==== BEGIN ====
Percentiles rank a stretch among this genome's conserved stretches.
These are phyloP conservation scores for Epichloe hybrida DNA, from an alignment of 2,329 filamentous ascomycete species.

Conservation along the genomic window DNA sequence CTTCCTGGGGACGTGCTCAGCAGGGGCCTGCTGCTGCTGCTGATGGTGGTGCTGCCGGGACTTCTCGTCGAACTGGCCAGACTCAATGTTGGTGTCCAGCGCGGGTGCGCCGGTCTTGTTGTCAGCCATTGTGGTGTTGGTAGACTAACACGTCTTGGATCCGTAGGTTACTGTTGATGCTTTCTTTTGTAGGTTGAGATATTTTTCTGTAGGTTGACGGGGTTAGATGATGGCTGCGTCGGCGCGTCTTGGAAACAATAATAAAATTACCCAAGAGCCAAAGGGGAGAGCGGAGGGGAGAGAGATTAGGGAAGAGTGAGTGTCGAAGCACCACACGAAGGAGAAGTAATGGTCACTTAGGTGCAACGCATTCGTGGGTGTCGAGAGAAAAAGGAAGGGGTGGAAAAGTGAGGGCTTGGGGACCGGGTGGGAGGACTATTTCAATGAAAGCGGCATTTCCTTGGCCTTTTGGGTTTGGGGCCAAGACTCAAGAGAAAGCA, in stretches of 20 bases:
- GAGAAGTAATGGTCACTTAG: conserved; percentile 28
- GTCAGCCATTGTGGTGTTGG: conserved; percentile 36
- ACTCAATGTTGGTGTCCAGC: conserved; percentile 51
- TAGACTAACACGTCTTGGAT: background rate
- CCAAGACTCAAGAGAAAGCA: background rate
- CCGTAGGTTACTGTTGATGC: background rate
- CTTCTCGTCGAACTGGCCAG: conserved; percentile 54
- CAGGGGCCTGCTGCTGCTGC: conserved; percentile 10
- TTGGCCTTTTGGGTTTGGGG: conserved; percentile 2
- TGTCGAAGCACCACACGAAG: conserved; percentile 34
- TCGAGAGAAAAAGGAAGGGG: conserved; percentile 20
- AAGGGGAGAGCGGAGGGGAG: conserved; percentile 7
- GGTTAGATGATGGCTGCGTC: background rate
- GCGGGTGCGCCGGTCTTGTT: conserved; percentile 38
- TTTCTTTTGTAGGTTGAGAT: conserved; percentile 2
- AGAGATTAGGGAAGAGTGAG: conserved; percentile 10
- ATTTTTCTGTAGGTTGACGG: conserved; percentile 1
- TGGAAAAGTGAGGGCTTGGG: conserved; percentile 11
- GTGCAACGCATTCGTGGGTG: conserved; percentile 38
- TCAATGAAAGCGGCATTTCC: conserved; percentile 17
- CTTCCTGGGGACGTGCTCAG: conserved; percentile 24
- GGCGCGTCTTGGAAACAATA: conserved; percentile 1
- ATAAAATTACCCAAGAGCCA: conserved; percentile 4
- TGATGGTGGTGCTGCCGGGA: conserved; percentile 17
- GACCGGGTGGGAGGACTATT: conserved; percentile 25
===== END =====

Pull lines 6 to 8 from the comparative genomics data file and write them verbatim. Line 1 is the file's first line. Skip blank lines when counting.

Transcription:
- ACTCAATGTTGGTGTCCAGC: conserved; percentile 51
- TAGACTAACACGTCTTGGAT: background rate
- CCAAGACTCAAGAGAAAGCA: background rate